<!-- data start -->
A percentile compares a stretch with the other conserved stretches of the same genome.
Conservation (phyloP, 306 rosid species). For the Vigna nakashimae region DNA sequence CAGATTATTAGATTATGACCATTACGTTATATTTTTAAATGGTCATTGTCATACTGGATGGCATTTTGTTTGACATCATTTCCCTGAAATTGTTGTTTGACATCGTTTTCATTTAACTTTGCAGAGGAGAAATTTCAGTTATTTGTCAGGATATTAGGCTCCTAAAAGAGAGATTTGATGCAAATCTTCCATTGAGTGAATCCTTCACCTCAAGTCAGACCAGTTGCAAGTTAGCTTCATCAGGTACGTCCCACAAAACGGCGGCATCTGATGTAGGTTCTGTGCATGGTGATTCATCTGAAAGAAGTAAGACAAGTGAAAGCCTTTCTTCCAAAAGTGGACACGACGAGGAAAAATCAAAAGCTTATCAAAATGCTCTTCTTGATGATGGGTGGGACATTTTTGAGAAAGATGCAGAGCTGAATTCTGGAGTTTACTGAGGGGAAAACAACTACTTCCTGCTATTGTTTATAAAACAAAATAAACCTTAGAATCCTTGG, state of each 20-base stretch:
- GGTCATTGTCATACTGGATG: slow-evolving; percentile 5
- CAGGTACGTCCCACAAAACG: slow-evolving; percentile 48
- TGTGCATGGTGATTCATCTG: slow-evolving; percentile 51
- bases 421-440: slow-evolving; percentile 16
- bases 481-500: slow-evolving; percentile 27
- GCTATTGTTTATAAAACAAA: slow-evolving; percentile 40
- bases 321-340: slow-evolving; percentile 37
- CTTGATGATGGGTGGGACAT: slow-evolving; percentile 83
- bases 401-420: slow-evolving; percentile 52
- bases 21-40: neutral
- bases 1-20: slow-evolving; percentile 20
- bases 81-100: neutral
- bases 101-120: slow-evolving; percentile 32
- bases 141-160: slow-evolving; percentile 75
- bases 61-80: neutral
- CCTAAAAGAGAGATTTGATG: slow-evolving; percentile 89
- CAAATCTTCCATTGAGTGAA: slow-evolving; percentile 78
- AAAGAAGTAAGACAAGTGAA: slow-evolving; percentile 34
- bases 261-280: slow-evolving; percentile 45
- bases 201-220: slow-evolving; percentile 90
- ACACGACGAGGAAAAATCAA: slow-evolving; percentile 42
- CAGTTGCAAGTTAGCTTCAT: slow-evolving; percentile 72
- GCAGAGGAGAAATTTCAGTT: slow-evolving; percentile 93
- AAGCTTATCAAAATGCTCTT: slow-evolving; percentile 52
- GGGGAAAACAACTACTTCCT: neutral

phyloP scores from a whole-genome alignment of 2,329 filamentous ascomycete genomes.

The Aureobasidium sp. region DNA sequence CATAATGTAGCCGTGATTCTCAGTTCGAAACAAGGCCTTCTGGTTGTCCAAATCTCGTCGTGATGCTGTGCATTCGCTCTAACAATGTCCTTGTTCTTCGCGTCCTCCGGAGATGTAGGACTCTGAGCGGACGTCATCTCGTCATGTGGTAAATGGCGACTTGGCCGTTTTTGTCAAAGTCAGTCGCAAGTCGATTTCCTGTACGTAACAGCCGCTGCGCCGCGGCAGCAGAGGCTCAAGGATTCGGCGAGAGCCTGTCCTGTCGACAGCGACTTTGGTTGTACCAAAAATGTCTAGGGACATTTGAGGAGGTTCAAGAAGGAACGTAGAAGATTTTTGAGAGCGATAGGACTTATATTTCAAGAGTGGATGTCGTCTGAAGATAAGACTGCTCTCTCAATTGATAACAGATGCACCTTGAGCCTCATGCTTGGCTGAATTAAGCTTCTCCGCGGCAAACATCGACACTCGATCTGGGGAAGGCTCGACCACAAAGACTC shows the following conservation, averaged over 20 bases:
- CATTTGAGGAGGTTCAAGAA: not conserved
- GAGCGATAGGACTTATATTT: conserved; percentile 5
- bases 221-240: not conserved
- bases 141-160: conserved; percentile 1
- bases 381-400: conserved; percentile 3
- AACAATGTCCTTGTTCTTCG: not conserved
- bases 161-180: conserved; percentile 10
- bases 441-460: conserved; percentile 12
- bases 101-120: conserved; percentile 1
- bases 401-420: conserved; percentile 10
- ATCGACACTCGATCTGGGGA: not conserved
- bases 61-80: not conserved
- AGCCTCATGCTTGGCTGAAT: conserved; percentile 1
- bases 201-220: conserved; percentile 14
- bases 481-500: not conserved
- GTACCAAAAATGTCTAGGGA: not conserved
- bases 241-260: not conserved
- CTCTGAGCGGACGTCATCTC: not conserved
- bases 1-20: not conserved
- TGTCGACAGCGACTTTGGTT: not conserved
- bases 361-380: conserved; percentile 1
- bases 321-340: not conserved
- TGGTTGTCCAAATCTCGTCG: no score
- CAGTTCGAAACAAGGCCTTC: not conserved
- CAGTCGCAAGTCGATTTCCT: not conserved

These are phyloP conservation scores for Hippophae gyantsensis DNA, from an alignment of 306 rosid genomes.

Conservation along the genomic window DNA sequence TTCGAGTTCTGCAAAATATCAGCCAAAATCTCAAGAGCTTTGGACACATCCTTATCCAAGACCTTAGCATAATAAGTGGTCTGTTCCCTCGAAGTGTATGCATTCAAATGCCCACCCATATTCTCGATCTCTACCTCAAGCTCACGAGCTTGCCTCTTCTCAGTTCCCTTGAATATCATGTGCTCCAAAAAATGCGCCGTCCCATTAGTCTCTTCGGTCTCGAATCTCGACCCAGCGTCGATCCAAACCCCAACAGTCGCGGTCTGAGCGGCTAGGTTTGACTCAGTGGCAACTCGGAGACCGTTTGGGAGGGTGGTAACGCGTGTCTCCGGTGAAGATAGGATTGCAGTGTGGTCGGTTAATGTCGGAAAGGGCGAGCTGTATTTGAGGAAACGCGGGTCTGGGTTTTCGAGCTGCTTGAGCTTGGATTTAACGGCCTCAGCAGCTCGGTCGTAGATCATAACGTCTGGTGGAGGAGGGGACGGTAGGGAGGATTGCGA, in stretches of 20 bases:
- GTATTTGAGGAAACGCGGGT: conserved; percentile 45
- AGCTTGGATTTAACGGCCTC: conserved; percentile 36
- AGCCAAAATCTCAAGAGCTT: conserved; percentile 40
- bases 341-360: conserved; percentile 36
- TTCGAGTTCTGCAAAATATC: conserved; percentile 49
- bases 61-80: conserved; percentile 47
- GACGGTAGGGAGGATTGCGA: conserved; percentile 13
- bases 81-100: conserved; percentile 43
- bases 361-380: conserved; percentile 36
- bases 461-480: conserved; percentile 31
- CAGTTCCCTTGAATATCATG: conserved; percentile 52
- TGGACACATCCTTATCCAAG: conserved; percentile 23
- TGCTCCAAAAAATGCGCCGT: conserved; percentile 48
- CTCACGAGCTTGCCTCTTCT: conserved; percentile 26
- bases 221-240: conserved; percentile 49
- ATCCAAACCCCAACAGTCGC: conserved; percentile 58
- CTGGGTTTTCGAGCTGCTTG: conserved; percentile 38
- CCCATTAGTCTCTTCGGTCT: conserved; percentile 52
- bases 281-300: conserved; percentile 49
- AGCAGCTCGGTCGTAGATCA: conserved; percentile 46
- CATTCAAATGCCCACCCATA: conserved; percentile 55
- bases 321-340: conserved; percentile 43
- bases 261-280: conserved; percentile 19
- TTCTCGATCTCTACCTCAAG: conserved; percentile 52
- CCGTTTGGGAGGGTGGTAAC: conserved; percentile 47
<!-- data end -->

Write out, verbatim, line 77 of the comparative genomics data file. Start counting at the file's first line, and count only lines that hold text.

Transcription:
- CATTCAAATGCCCACCCATA: conserved; percentile 55